Doing Research on a Low Profile Target!


Copenhagen St. Pedri Bakery 2 (2)

When doing research for a client and the target is too small to show up in data bases you may be forced to think outside the box. If you grew up with the Internet, then you are conditioned  to use resources such as LinkedIn, or pursue the items thrown up by Google .

Unfortunately, you may find that nothing properly addresses your inquiry or you do not have a subscription to Hoovers  or LexisNexis . Even if you do, you can’t be sure if your target has made it in there.

Depending on what you are looking for, you may now have to call the company, call some of their customers, or go visit in person.

There are alternatives you should consider before going to that extreme (besides your budget may not allow for that). So what to do?

Limited Examples from one of our experiences.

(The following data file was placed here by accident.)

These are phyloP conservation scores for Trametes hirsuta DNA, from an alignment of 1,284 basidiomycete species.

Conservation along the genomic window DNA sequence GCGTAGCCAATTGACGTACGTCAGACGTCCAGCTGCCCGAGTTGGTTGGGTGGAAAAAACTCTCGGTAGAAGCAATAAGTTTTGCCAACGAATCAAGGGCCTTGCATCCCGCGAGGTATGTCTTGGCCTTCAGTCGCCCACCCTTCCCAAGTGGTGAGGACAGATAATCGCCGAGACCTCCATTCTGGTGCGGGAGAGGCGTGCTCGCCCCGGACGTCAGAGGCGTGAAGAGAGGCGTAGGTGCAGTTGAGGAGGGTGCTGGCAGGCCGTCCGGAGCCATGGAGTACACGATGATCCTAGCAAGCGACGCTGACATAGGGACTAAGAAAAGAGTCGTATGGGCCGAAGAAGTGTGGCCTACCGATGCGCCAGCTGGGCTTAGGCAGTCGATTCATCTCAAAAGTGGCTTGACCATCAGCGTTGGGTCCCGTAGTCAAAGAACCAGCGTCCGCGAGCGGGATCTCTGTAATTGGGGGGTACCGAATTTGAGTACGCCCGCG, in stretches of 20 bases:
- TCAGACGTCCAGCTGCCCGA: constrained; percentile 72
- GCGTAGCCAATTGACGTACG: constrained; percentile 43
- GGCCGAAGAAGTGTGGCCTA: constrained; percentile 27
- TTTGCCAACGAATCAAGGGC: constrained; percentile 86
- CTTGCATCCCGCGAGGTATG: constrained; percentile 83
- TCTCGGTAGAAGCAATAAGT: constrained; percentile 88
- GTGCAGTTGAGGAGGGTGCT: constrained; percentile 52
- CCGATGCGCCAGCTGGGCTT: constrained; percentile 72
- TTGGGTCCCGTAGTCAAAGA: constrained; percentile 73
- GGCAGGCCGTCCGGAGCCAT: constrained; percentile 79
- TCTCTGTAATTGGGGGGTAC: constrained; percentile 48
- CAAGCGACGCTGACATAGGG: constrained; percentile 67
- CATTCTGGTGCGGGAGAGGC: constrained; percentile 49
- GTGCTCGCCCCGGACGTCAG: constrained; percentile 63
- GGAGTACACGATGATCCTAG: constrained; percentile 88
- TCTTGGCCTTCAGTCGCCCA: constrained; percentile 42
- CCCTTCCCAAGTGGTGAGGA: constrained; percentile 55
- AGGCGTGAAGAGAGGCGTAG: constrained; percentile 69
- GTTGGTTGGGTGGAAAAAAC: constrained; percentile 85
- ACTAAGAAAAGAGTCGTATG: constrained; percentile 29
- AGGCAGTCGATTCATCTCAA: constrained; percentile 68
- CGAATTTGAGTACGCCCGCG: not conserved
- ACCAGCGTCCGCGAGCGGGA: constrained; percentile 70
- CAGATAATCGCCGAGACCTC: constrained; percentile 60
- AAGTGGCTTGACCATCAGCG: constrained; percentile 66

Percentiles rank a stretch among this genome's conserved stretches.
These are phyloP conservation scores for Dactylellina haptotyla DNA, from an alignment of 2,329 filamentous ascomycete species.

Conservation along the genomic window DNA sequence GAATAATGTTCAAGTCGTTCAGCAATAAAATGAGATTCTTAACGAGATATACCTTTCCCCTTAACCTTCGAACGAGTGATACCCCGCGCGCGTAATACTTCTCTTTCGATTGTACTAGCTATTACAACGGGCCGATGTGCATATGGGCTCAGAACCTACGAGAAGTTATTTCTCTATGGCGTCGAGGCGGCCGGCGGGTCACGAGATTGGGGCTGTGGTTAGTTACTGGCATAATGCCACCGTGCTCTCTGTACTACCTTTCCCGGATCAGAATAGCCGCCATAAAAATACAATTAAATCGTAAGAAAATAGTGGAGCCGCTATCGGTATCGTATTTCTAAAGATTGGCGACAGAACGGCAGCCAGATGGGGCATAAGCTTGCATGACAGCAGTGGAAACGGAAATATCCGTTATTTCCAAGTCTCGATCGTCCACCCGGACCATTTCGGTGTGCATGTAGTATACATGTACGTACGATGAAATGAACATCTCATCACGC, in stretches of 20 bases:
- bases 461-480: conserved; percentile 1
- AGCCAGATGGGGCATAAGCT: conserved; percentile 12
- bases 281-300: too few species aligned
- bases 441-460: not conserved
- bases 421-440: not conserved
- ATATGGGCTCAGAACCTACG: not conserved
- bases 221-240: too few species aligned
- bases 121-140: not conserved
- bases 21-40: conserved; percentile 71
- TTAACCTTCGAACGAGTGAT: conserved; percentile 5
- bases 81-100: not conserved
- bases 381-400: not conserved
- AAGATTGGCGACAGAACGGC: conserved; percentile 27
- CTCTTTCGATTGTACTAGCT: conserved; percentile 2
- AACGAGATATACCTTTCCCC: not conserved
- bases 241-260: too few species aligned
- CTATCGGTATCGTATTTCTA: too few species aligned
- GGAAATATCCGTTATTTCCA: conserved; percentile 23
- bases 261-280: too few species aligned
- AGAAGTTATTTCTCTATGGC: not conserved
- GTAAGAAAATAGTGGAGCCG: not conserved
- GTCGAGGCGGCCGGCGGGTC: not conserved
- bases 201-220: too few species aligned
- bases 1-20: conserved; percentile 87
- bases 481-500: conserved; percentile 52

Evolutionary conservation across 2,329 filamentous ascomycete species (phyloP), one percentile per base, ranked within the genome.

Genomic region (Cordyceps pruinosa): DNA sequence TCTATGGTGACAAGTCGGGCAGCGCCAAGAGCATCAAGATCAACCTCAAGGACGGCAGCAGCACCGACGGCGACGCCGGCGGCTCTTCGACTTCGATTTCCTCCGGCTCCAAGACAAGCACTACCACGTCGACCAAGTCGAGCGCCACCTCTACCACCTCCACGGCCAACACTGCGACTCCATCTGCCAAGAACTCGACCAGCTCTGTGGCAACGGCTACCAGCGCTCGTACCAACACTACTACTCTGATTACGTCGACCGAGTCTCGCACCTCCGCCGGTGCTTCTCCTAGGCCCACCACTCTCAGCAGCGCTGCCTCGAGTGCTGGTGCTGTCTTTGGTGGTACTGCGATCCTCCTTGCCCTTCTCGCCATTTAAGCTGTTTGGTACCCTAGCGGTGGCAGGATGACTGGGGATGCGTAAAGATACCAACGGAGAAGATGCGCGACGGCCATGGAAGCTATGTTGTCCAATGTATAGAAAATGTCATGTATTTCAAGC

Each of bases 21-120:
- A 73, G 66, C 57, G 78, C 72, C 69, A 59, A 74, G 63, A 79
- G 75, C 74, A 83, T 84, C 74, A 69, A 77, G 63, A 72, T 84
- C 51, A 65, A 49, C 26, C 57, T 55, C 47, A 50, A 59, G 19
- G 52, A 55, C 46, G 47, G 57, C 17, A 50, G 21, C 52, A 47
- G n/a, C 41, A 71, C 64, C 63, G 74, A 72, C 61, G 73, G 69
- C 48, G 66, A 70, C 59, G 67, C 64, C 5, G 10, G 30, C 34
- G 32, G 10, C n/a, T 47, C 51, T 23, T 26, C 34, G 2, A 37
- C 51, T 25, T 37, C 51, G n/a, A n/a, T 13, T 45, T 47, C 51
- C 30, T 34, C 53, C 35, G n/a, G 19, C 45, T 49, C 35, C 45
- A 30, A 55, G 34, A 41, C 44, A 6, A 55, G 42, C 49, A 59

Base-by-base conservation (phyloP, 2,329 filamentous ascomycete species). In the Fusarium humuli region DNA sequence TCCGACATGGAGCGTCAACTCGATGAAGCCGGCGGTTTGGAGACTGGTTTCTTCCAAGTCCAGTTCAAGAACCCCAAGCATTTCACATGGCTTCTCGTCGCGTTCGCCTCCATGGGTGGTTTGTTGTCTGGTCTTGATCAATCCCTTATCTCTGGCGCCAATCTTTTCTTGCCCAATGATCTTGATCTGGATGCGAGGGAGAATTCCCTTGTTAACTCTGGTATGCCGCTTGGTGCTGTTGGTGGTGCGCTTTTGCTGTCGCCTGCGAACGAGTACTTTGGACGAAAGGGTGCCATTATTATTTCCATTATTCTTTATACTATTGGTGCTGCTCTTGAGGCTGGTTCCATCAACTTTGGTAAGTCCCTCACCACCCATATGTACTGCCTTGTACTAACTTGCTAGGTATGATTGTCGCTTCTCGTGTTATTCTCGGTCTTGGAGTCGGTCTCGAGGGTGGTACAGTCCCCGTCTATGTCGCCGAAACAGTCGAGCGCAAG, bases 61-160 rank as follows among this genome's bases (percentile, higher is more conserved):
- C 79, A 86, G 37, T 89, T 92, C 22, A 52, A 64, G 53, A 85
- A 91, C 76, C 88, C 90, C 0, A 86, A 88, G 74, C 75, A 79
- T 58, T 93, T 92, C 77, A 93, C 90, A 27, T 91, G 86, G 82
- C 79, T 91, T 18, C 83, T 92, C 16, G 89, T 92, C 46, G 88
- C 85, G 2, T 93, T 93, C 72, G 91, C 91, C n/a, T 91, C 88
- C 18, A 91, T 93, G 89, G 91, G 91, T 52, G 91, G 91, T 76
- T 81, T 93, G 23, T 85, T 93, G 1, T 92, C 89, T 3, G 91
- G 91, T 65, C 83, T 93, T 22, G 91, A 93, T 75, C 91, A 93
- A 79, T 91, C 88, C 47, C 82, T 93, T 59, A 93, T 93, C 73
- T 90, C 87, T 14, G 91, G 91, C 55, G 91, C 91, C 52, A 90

One of our projects required us to collect in-depth information and analysis of the 50 largest craft whiskey distillers in the United States (excluding the 7 companies that control 99% of the market). Because of their size, this involved quite an intensive effort on our part.

ZN Blog Market Research Craft Distillers 080519

Some of the following approaches turned out to be very useful:

  • Google Maps which allows you to measure not only location but the size and type  of buildings and to count the number of cars in parking spots.
  • The office of the local Secretary of State for company registration and officer information.
  • Local Newspapers and TV stations
  • Equipment suppliers – which in this case was for copper stills and grain handling equipment
  • Local and national Trade Associations
  • Direct phone calls

There are many other ways to dig up information on a low profile target or industry, but you will have to be willing to go the extra mile or to spend the extra money to make sure your client is happy.

If you have a situation where you need some specialized research, please contact us for a free consultation.

Good Hunting!



Leave a Reply